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Tropical Cyclone Iris redevelops off Queensland, strong wind and heavy rain forecast for coastal areas

By Andree Withey, Anne Kruger and staff, Monday April 2, 2018 - 14:43 EST
ABC image
Satellite image of Tropical Cyclone Iris, which is more than 300 kilometres north-east of Townsville. - ABC

Tropical Cyclone Iris has reformed in the Coral Sea, prompting warnings of damaging winds and heavy rainfall for a large stretch of the Queensland coast this week.

The system is more than 300 kilometres north-east of Townsville in the state's north and is forecast to track towards the coast before changing direction and heading east.



Bureau of Meteorology (BOM) forecaster Dean Narramore said it was possible the cyclone would intensify further into a category two system, but that it was unpredictable.

"It shouldn't cross the coast — while it will get close, it looks like an upper trough will come and drag it away, but regardless there are still impacts on the coast," he said.

A severe weather warning is in place between Townsville and Sarina for wind gusts in excess of 100 kilometres per hour and 24-hour rainfall totals of up to 200 millimetres.

"It looks like the places that will get the most rain is particularly between Bowen to Mackay, including the Whitsunday Islands, Airlie Beach, Proserpine and Hamilton Island."

A flood watch is in place for coastal catchments between Rollingstone and St Lawrence.

Authorities are well prepared, Premier says

Premier Annastacia Palaszczuk said emergency services were well prepared, despite the attention on this week's Commonwealth Games.

"Whilst we might be experiencing Queensland's biggest event down in the southeast on the Gold Coast, we are not going to forget those families that live up and down our coast," she said.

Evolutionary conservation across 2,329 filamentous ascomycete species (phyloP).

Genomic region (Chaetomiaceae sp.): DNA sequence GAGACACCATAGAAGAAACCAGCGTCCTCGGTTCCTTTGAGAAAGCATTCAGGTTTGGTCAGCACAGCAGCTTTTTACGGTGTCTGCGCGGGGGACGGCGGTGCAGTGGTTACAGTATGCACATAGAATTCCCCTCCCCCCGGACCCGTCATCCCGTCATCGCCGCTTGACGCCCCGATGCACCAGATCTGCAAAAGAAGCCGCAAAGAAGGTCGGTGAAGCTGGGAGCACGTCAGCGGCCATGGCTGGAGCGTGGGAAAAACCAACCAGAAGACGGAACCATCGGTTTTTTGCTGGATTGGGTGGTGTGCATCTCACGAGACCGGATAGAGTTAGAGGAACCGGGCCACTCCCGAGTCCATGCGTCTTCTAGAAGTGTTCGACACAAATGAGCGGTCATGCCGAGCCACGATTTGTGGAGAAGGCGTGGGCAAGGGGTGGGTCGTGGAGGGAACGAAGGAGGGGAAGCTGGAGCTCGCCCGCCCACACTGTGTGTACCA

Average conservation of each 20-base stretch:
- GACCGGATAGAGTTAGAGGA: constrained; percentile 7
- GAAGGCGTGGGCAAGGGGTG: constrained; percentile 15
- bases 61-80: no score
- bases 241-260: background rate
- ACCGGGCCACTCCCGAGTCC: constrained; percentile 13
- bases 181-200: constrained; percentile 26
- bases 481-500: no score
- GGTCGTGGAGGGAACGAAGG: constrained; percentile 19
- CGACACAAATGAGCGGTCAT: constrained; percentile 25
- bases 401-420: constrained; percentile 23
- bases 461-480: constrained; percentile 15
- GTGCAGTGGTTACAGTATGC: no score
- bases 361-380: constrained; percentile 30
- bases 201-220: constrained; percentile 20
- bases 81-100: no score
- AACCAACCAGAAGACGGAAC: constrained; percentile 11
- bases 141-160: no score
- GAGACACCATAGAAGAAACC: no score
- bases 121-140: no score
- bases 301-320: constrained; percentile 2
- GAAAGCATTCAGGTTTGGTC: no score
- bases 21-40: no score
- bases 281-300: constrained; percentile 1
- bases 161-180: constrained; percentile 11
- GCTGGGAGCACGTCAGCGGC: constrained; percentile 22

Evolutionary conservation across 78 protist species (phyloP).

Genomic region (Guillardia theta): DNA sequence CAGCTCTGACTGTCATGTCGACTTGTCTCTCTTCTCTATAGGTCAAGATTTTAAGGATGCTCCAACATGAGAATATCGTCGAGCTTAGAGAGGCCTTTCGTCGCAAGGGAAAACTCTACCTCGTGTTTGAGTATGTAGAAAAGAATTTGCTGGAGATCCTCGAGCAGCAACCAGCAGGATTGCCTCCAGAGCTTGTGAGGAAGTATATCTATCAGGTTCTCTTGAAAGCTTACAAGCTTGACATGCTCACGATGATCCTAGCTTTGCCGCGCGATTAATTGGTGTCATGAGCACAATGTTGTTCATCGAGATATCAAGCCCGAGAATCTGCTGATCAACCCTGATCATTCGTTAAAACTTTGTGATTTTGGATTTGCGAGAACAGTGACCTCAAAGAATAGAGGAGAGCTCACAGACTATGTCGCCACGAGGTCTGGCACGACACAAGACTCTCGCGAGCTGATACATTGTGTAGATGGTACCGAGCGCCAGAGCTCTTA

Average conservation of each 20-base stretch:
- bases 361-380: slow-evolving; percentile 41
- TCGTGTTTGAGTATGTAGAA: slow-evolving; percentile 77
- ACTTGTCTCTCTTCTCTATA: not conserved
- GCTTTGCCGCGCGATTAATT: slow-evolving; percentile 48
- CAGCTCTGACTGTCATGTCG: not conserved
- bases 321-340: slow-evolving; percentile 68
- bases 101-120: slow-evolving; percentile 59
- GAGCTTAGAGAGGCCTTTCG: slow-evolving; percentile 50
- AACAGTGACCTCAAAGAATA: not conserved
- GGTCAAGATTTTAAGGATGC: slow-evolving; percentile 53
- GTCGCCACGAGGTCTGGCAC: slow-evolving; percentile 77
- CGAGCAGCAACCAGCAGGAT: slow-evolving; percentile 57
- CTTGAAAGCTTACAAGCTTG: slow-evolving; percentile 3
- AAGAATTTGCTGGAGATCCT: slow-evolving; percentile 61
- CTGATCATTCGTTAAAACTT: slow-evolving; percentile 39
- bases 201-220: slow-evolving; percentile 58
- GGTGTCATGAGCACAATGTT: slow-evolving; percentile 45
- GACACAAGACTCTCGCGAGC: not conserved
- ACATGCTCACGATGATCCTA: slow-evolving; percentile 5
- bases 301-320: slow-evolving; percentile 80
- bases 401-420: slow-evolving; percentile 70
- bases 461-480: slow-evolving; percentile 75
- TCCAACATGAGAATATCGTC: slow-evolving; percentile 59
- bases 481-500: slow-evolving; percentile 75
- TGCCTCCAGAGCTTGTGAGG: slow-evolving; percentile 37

"We have actually factored in there being a weather event up in our state's north at the same time as the Commonwealth Games.

"We're quite comfortable with the resources we have at hand."

State Disaster Coordinator Deputy Commissioner Bob Gee said public safety was the main priority.

"We haven't lost a life yet since all these events started in late February, we're really, really hoping we can continue on that track," he said.

"We're in a good space in terms of planning, but now it's over to individuals to make sure they take responsibility for their own care and for those around them that are more vulnerable."

Tourists warned not to be complacent

Fire and Emergency Services Minister Craig Crawford urged tourists away for the Easter long weekend to plan ahead.

"If you're anywhere between Cairns and Rockhampton, you need to keep an eye on this system."



Queensland Fire and Emergency Services Far Northern Region Assistant Commissioner John Bolger said extra swift water rescue teams were deployed to Cairns, Innisfail, Tully and Cardwell on Sunday.

An incident control centre is expected to be set up in Innisfail on Easter Monday to support the Cassowary Coast.

The wet weather is predicted to hit already drenched areas of central and north Queensland.

Mr Crawford said travellers needed to be aware of flash flooding.

"Do not drive through flooded water, particularly if it's a road you've never ever been on before, if you're coming back from camping somewhere — don't trust it."

Mr Bolger said emergency services are well prepared, and coping well in a busy wet season.

"I'm not worried about how bad [the weather will be], I'm worried about how the community will react," he said.


- ABC

© ABC 2018

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